Teaching the Memorare with Pictographs

January 6, 2010

UPDATEDER: It’s now almost a year later, and we all still know the Memorare.  Yay, Pictographs!

UPDATE: It’s now one week later and we all pretty much have it memorized.  I still have the board up and Pip (6), most of all, loves to sit at the table and say the prayer; it’s become his favorite.  This has definitely worked for us – thanks be to God.

We have been needing to learn the Memorare for a long time. As a Catholic homeschooler, I’m embarrassed to admit that I didn’t yet know it by heart. My soul had about had it with that situation, and I woke up this morning with the resolve that Today Was The Day!

The Holy Spirit, being perfect in all things, gave me just what I needed to teach this: the idea of using pictographs to illustrate the main sections of this short (but powerful!) prayer.  On the white board, I wrote out the first half of the prayer, leaving plenty of drawing space in between the lines (it worked out to be three lines per half). Then we worked together to decide what symbols went with each particular section and I drew that symbol right underneath the section. I also redrew the symbols on the lower half of the board to keep the visual cues for them.

I didn’t get a picture of the first half of the prayer, but here is a picture of the second half:

PS – I’m using straight pins as tiny nails to keep the white board on the wall.  They’re small but mighty!

 

Here are all of the pictographs for the sections of the prayer:

Remember, O Most Gracious Virgin Mary,

Remember = thought bubble

O Most Gracious = yellow halo w/orange circle

blue “VM” = Virgin Mary

 

that never was it known

that never = “no” symbol

was it known = book (for things that are known)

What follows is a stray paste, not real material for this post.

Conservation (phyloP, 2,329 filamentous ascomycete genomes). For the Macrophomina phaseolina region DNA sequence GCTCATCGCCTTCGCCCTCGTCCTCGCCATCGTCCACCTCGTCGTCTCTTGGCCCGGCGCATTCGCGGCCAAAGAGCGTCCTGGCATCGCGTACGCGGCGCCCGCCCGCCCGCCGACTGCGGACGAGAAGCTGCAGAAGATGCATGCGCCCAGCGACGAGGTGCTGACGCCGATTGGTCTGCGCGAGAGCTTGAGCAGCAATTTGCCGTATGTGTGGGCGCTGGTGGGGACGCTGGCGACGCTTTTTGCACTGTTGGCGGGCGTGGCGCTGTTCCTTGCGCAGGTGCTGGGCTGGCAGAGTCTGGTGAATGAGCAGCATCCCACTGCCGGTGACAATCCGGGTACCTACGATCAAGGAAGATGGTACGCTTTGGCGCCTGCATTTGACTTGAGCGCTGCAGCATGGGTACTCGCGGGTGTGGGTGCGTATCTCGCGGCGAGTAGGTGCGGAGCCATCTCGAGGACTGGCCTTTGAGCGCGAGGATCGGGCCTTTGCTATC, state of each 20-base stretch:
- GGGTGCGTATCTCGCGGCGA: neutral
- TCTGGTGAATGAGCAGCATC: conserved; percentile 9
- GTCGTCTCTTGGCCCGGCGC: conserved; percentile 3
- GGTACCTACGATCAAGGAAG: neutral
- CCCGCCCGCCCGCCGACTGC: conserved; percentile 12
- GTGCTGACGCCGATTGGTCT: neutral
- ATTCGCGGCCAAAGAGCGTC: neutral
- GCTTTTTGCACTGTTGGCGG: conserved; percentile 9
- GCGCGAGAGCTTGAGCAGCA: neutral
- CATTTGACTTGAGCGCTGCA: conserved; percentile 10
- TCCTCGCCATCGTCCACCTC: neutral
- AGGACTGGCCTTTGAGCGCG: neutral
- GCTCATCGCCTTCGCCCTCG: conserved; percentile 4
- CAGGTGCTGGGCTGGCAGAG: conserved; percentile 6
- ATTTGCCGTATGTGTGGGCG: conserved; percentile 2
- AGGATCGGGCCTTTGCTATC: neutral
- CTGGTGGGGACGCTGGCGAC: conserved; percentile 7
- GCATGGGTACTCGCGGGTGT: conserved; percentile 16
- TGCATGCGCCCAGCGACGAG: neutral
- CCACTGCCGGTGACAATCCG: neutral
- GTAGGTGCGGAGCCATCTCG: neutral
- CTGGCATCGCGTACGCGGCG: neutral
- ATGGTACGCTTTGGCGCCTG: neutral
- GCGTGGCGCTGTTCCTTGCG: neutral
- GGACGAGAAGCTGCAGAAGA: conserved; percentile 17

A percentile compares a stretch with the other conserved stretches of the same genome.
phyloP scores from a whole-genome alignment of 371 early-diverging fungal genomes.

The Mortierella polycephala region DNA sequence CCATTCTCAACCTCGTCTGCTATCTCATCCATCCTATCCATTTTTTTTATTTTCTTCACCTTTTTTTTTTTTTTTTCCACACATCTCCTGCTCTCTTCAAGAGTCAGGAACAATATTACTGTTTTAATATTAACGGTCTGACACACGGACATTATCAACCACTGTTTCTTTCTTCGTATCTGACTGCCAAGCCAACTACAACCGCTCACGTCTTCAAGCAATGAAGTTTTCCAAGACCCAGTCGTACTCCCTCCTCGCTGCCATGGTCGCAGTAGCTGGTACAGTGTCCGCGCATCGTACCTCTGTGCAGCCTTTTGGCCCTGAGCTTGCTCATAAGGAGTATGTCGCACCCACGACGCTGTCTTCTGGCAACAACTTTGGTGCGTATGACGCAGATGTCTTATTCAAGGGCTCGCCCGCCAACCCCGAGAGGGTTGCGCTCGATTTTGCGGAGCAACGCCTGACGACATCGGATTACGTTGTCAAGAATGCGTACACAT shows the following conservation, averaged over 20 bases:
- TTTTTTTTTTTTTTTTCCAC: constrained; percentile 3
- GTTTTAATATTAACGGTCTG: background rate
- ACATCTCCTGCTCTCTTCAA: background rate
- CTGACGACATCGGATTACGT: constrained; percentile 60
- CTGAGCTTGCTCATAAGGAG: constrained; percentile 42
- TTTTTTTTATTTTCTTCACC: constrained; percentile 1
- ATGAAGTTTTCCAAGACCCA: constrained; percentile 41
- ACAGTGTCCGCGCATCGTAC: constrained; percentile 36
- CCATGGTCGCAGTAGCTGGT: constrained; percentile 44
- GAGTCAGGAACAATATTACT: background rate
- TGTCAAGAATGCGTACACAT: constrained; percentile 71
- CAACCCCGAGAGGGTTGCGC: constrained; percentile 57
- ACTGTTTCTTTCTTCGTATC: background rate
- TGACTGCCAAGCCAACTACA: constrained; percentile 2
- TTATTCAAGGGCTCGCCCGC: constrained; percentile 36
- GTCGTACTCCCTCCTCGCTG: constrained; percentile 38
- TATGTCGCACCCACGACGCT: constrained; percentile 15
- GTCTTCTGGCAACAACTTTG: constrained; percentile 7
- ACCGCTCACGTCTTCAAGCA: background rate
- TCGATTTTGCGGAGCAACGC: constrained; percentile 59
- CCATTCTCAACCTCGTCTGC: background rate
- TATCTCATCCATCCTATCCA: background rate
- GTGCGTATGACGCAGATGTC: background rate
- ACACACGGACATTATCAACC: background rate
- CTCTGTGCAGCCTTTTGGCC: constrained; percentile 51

that anyone who fled to thy protection,

that anyone = a + a picture of a knee + 1

who fled = we went with the aurally similar “flood” (house under water)

to thy protection = yellow padlock with heart-shaped keyhole (holy, loving protection)

 

implored thy help,

implored = beggar’s tin cup

thy help = a red cross

 

or sought thine intercession

or sought = magnifying glass

thine intercession = prayer hands (crossed thumbs with straight fingers)

 

was left unaided.

was left = L

unaided = a red cross inside a black “no” symbol

 

Inspired by this Confidence, I fly unto thee,

Inspired by this Confidence = a yellow light bulb with a capital “C” as the filament

I fly unto thee = an eye with stick birds for eyelashes

 

O Virgin of Virgins, my Mother;

O = same halo with orange “O”

Virgin of virgins, = blue “V” for Virgin and small white “v” inside halo

my Mother; = “M” made out of pink hearts

 

to thee do I come,

to thee = number “2”

do = a dew drop

I come = a stoplight with only green filled in (“arriving” or “traveling”)

 

before thee I stand,

before thee = a bee with a number “4”

I stand = stick figure standing

sinful and sorrowful.

sinful = black heart <bleah!>

and sorrowful = sad and crying green face

 

O Mother of the Word Incarnate,

O Mother = purple “O” around the pink heart “M”

of the Word = dotted “W” in a solid line box

(If I had it to do over again, I’d make this a Chi Rho on the cover of a book)

Incarnate = n + followed by a car with an “n” + the number “8”

 

despise not my petitions,

despise = mad, red face

not = red “no” symbol

my petitions = a stack of petitions with a green check box

 

but in thy mercy, hear and answer me.

but in thy mercy = borrowed the mercy symbol from Divine Mercy (no, we know that Mary isn’t Divine : )

hear and answer me. = a question mark inside an ear

 

Amen.

Amen. = “a +” and a little crowd of men

 

I hope this helps explain this lesson.  Please share your ideas and improvements if you try this with your own children!

Blessings,

Jennifer +


Urgent Prayers for a Miracle

July 27, 2009

A dear friend, Emily, and her unborn baby, Matthew, need everything you got.  Please pray with us and pass it on.


Why We Must Love Barack Obama

November 7, 2008

Sigh.

In all of my life, I’ve never seen our nation split like it was this time around; there was a lot at stake.  The unborn, the economy, foreign policy…you know the deal.  A lot of discernment, a lot of responsibility.

I deliberately waited a few days to write about the outcome.  I’m a crock pot of a thinker, not a microwave, and it takes me time to process.  I was initially afraid, initially worried, initially a little angry; the division of Catholics was (and is) personally very painful for me, like I know it is for a lot of people.